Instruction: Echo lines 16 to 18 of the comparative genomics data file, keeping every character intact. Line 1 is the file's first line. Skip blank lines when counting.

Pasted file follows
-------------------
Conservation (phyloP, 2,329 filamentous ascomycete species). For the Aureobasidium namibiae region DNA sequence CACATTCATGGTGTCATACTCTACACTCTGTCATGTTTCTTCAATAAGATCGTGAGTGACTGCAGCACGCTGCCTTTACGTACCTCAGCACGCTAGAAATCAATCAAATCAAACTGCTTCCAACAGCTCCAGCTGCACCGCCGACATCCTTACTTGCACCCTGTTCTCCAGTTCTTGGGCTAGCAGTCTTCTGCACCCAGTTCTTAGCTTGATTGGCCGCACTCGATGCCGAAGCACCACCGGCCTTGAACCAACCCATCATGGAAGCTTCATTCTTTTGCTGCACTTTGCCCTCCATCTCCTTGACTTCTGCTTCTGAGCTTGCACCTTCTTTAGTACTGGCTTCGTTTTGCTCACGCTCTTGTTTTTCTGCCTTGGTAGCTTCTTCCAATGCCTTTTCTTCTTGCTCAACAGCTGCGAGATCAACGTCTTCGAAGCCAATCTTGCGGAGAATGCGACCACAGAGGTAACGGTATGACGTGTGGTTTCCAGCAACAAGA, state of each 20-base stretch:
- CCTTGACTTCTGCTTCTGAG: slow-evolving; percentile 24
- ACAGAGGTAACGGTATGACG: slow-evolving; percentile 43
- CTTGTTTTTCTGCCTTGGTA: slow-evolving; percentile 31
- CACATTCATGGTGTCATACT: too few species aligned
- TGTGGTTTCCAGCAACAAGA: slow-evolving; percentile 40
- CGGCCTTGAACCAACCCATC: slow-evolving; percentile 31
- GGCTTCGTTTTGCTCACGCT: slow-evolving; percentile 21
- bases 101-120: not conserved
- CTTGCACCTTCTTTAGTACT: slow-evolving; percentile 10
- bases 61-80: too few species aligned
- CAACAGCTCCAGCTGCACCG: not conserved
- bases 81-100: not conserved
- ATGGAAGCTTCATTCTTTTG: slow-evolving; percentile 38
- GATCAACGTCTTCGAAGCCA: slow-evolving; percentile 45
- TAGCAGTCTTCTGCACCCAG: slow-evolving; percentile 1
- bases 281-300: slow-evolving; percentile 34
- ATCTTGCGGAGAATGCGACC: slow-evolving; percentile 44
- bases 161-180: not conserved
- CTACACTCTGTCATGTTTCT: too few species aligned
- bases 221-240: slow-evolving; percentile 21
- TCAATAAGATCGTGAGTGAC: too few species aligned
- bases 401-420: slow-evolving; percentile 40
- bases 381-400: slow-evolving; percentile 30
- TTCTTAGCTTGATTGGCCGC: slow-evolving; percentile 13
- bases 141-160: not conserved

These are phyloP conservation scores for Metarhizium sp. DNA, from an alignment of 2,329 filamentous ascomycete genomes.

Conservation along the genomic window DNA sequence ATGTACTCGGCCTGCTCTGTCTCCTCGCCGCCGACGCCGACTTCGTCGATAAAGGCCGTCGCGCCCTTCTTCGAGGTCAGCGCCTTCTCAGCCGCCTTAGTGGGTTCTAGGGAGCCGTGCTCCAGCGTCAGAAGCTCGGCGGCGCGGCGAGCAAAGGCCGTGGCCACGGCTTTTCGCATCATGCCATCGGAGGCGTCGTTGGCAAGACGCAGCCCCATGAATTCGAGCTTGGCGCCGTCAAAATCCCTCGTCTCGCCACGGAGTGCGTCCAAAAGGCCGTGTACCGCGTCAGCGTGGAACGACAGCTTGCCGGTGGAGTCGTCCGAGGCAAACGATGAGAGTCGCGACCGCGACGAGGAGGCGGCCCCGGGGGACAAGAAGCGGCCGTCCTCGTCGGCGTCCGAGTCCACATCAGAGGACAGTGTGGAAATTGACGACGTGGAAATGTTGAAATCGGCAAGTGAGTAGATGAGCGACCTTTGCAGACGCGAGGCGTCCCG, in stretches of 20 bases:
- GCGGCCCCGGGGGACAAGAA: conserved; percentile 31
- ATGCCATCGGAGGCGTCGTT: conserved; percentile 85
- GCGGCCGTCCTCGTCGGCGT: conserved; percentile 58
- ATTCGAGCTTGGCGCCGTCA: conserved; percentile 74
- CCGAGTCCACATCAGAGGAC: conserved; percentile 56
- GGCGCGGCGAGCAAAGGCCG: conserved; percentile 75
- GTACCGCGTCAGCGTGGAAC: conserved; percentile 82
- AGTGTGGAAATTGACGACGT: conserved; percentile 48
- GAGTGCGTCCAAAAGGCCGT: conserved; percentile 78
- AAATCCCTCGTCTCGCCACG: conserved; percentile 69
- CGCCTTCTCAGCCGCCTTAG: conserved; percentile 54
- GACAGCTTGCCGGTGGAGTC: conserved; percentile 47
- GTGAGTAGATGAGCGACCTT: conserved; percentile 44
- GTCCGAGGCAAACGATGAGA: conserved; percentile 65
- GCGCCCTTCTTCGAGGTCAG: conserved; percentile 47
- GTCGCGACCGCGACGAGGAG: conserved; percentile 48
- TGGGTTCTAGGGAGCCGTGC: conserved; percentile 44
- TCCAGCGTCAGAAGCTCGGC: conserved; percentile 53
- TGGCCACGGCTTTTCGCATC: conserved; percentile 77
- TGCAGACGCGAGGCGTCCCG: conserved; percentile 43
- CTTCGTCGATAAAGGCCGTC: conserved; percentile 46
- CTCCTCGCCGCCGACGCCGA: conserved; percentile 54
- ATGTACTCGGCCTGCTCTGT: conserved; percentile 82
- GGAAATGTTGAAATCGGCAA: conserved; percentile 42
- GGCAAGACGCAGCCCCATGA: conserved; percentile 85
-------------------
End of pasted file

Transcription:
- TAGCAGTCTTCTGCACCCAG: slow-evolving; percentile 1
- bases 281-300: slow-evolving; percentile 34
- ATCTTGCGGAGAATGCGACC: slow-evolving; percentile 44